Chilled coffee drinks to cool you down!!

Summer has definitely arrived in the UK…. Woohoo. After a mild June we had a few days of 30 degree heat and it looks like it’s here to stay. When it’s so hot you might not be hankering after a hot drink but rather reaching for the ice trays but there are a number of ways to still enjoy the taste of your favourite coffee.

Cold brew coffee is HUGE in some countries such as the US or Australia but is still relatively low key in the UK. Some of the high street chains such as Starbucks or Costa offer iced Frappuccino but these are more sugary sweet drinks then the sophisticated cold brew options available in other countries.

Did you know its super easy to create an iced coffee at home and tastes just as good if not better – don’t think that cold coffee is a taste compromise.

When roasters cup their coffees (the process of evaluating taste profiles of roasted coffee beans) its normal to cool the coffees to room temperature for a final taste. Cool coffee allows you to understand the true flavours that might otherwise be masked by heat. If a coffee doesn’t taste good cold, then it’s not great coffee.

The same methods which make a good cup of hot coffee also produce great chilled or iced coffee.  We are going to talk you through 3 different methods for you to try….


Iced Latte

Pros: Cooling off with a refreshing iced latte is one the fastest ways to enjoy iced or chilled coffee. This simple drink doesn’t need pre-planning, only needs a handful of ingredients and is perfect for a hot weather caffeine cool down.

Cons: The only catch is you do need an espresso machine….


  • 2 espresso shots (60ml)
  • 1 tsp sugar, honey or maple syrup
  • ice
  • 100ml whole milk


  1. Pour a double espresso from your machine into a tall glass
  2. Mix into the espresso a small amount of sugar or honey
  3. Fill the glass with ice
  4. Pour over the milk BUT don’t stir it; let it combine slowly as you drink it for that extra cool marbled Instagram effect


Cold Brew

Pros: Cold brew is incredibly straight forward, you don’t need a lot of equipment. It’s as simple as mixing ground coffee with cool water and then leaving it in the fridge overnight. The added bonus with this is that you can make a big batch of it to last a week or two… its also tastes delicious. The slow cold steeping process makes a smooth, mellow cup of coffee that has very little acidity or bitterness.

Cons: You do need to plan ahead as it takes time. You have to use a lot of coffee in one go to make a big batch


  • 200/250g of coffee (pre-ground for cafetiere or whole beans)
  • A grinder if the beans aren’t pre ground
  • A large jug
  • 3 pints of water
  • Filter paper or cheese cloth mesh
  • Ice


  1. Grind the coffee beans into a coarse grind if not already ground
  2. Combine the ground coffee and water in the jar.Stir to incorporate.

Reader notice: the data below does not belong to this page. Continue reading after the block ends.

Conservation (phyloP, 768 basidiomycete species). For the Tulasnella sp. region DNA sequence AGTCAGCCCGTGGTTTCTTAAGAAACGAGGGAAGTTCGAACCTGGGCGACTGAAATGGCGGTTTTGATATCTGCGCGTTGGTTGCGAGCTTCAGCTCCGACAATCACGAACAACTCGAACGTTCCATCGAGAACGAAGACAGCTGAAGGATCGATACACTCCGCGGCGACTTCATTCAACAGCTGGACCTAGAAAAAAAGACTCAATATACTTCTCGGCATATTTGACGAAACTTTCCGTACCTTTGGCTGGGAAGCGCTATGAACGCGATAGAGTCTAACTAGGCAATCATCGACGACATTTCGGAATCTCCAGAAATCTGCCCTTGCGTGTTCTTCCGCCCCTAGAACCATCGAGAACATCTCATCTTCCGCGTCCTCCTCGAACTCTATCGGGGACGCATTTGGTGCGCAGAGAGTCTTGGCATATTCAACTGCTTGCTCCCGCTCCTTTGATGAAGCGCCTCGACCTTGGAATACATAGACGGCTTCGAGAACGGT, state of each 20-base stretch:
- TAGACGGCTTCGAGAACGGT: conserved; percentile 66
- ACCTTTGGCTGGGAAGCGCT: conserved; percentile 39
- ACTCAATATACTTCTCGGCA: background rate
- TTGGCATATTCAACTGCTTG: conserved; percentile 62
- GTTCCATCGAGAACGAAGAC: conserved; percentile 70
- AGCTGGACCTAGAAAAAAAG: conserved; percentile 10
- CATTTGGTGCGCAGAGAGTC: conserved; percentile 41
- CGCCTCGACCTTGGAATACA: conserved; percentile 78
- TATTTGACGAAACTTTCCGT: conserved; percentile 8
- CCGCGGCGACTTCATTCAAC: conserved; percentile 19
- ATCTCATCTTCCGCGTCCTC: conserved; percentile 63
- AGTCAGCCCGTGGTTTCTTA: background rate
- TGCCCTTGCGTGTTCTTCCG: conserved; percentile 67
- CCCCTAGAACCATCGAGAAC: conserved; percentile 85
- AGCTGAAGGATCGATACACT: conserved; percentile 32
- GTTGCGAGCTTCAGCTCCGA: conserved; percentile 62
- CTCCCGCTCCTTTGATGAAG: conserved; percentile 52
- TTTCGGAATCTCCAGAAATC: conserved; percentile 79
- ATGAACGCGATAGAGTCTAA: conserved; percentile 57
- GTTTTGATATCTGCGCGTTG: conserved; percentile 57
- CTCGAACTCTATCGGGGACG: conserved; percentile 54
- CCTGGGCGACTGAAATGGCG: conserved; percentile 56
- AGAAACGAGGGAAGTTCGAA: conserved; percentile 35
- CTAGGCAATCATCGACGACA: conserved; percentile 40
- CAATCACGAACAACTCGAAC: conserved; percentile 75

3. Steep the coffee overnight in the fridge. Cover and refrigerate the cold brew for at least 18 hours or up to 24 hours.
  4. Strain the coffee concentrate. Line a fine-mesh strainer with cheesecloth and set it over a large measuring cup. Slowly pour the coffee concentrate through the strainer. Depending on the size of your strainer, you may need to strain the coffee in batches. Fight the temptation to squeeze or press the coffee grounds in the cheesecloth. You can also use a filter paper over a vessel to pour the coffee through
  5. Transfer to the cold brew to a clean jar for longer-term storage.
  6. Make your iced coffee. To serve, fill a glass with 1 cup ice cubes. Pour 1/2 cup the cold brew over the ice, add 1/2 cup cold water, and stir to combine. Add cream or milk if desired and enjoy.

 Cold Brew Cafetiere

Pros: This is effectively the same as the Cold Brew process above but a simpler method using a cafetiere ( or French press ) meaning you don’t need separate jugs or filters paper. It is perhaps the easiest way to cold brew. You also don’t need to invest such a large quantity of coffee in one go; making in an ideal starting point for someone who wants to experiment.

Cons: Again, you do need to plan ahead as it takes time


  • 90g of coffee (pre-ground for cafetiere or whole beans)
  • A grinder if the beans aren’t pre ground
  • A large 1 litre cafetiere
  • 900ml of water
  • Ice


  1. Grind the coffee beans into a coarse grind if not already ground
  2. Add the grounds into a cafetiere
  3. Slowly pour 900ml of room temperature water into the cafetiere in circular motions to fully immerse the grounds.
  4. Use a spoon to stir and push the grounds down as you don’t want them to float at the top.
  5. Cover with the plunger (or anything else that will cover the top if it doesn’t fit on the shelf) and leave in the fridge for at least 12 hours.
  6. After 12/24 hours press the plunger down, but not all the way as you don’t want to release the bitter flavours.
  7. Pour into a glass, add ice and enjoy.
  8. Add cream or milk if desired and enjoy.


Hints and tips

  • Single origin coffees with delicate floral or citrus notes work best
  • Grinding you own coffee fresh will get the best flavours
  • Using a course grind is essential
  • If making in larger quantities use the coffee up within 2 weeks


We hope you enjoy experimenting and trying new ways to drink your speciality coffee.


Many thanks


The Beans Team